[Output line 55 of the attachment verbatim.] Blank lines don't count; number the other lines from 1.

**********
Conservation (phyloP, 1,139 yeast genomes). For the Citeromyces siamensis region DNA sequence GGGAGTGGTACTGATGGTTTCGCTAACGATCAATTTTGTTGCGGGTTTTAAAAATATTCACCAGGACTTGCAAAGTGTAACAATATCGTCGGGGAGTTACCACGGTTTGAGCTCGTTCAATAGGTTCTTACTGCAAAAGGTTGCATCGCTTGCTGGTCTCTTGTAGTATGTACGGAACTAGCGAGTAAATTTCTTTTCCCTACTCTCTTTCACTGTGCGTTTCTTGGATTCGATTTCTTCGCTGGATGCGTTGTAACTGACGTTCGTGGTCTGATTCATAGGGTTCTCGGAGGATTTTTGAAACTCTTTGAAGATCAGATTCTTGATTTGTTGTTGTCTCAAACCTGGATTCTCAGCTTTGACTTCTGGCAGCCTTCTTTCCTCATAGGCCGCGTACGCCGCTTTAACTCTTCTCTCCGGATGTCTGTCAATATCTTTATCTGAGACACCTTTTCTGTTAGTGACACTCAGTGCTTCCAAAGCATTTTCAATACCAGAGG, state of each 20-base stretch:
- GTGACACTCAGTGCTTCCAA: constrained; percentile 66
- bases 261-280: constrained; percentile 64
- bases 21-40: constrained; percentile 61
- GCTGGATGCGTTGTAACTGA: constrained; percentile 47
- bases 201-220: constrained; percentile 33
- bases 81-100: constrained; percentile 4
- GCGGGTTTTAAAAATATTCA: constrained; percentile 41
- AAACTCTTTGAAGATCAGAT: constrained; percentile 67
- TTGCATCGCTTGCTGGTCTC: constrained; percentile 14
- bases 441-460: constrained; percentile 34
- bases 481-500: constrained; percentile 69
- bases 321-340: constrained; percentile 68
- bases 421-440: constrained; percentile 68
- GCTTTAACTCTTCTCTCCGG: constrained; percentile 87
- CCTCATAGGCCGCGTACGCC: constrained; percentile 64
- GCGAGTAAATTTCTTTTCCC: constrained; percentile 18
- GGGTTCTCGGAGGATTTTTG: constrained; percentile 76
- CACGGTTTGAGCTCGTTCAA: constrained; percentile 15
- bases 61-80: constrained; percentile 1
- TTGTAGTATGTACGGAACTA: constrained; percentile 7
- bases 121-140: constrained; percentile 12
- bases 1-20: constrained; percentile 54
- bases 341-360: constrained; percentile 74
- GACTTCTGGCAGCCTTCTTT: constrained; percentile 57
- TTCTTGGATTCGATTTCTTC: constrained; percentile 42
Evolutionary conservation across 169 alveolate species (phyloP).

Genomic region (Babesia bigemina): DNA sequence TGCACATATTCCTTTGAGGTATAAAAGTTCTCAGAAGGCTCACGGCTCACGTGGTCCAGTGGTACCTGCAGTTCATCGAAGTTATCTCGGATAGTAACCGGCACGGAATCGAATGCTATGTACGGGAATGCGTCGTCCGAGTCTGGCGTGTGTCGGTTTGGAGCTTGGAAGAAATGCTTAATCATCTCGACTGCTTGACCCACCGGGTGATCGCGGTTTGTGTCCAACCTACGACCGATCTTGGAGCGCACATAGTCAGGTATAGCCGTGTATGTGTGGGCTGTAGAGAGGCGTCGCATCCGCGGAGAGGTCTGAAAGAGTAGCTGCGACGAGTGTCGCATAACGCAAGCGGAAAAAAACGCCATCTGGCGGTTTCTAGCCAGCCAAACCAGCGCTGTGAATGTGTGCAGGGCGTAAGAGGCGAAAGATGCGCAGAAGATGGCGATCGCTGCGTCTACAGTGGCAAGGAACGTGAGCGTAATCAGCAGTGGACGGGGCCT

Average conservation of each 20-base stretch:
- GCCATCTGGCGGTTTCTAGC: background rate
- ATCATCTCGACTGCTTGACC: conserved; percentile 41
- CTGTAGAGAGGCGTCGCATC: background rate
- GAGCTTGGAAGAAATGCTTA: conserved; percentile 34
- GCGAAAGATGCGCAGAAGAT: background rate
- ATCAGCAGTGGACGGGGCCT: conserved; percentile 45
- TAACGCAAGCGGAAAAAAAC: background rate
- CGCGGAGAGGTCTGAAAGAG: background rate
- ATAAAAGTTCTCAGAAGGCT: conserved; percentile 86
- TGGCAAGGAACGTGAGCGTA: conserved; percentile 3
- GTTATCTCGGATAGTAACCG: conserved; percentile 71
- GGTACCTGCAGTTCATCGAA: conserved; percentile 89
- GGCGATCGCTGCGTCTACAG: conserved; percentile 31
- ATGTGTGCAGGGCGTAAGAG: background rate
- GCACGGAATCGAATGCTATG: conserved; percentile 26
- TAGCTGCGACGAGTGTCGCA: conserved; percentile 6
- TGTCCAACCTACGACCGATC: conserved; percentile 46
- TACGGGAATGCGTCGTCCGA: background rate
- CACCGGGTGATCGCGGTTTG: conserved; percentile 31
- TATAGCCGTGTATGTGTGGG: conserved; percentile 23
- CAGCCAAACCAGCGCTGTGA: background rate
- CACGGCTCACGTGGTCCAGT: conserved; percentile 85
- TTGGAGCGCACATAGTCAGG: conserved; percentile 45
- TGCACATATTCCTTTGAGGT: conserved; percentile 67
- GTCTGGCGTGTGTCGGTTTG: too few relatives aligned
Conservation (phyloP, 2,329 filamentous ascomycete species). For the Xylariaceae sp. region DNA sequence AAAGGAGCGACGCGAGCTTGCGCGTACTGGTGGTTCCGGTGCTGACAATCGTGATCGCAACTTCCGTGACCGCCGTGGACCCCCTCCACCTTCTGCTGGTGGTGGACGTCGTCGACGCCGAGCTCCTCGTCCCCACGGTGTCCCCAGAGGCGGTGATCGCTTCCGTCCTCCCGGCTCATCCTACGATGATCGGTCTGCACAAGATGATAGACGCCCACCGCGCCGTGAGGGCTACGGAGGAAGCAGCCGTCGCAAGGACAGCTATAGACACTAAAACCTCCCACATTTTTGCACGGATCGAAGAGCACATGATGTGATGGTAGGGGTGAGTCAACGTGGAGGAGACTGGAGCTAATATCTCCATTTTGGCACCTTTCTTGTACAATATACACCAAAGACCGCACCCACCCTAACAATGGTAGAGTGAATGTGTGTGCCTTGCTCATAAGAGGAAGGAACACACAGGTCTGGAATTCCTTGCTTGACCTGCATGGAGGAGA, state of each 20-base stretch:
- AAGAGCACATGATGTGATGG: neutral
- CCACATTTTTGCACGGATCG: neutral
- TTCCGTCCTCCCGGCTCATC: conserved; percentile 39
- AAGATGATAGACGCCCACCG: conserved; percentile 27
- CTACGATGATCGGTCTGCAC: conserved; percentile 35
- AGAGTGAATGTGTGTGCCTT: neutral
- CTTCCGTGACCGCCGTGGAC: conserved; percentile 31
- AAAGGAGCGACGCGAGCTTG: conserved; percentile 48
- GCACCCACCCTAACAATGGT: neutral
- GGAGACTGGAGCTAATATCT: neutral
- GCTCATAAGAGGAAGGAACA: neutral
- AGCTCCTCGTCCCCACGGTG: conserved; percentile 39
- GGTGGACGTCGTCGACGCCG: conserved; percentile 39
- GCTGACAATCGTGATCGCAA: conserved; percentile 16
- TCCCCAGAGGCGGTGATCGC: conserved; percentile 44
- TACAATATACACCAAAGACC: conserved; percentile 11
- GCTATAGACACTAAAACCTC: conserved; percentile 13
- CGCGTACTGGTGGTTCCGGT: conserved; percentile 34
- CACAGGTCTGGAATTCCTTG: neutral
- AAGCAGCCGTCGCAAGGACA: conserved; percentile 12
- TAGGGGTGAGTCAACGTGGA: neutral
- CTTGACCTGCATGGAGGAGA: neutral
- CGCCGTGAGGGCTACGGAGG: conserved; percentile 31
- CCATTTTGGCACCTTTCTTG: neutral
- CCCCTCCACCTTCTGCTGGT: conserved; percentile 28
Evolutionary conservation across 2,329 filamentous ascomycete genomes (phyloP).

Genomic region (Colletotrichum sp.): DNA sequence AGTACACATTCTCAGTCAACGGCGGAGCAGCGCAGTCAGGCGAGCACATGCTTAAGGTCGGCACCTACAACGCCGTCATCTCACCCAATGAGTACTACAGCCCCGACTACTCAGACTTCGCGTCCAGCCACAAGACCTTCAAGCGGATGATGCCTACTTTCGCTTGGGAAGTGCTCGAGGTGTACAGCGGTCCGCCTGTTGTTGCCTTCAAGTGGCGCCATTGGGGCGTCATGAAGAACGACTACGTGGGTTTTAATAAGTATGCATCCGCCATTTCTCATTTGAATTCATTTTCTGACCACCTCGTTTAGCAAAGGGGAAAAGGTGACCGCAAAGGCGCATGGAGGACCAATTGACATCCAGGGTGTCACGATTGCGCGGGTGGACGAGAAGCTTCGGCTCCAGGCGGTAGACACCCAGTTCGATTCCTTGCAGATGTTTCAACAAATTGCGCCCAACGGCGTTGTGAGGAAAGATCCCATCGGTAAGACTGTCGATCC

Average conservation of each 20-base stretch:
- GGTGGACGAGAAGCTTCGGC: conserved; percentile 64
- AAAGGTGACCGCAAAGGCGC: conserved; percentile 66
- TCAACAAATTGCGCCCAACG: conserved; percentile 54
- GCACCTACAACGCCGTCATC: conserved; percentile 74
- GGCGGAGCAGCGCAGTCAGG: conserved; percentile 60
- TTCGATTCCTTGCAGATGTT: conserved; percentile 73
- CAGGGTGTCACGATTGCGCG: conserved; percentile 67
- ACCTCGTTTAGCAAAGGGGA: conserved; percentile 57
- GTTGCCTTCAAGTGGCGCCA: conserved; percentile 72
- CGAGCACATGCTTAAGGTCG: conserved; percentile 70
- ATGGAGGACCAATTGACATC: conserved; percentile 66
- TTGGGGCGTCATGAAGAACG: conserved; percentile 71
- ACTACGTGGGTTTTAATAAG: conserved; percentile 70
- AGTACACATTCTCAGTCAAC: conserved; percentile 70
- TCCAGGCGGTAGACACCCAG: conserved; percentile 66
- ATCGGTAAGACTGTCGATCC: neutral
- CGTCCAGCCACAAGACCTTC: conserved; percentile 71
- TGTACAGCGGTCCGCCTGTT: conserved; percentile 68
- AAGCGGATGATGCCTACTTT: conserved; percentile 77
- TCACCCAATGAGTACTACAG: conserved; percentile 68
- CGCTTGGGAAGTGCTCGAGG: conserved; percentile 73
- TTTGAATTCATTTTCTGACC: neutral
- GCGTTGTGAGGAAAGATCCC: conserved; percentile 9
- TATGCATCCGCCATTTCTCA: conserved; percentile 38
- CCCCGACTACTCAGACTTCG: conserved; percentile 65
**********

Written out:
Conservation (phyloP, 2,329 filamentous ascomycete species). For the Xylariaceae sp. region DNA sequence AAAGGAGCGACGCGAGCTTGCGCGTACTGGTGGTTCCGGTGCTGACAATCGTGATCGCAACTTCCGTGACCGCCGTGGACCCCCTCCACCTTCTGCTGGTGGTGGACGTCGTCGACGCCGAGCTCCTCGTCCCCACGGTGTCCCCAGAGGCGGTGATCGCTTCCGTCCTCCCGGCTCATCCTACGATGATCGGTCTGCACAAGATGATAGACGCCCACCGCGCCGTGAGGGCTACGGAGGAAGCAGCCGTCGCAAGGACAGCTATAGACACTAAAACCTCCCACATTTTTGCACGGATCGAAGAGCACATGATGTGATGGTAGGGGTGAGTCAACGTGGAGGAGACTGGAGCTAATATCTCCATTTTGGCACCTTTCTTGTACAATATACACCAAAGACCGCACCCACCCTAACAATGGTAGAGTGAATGTGTGTGCCTTGCTCATAAGAGGAAGGAACACACAGGTCTGGAATTCCTTGCTTGACCTGCATGGAGGAGA, state of each 20-base stretch: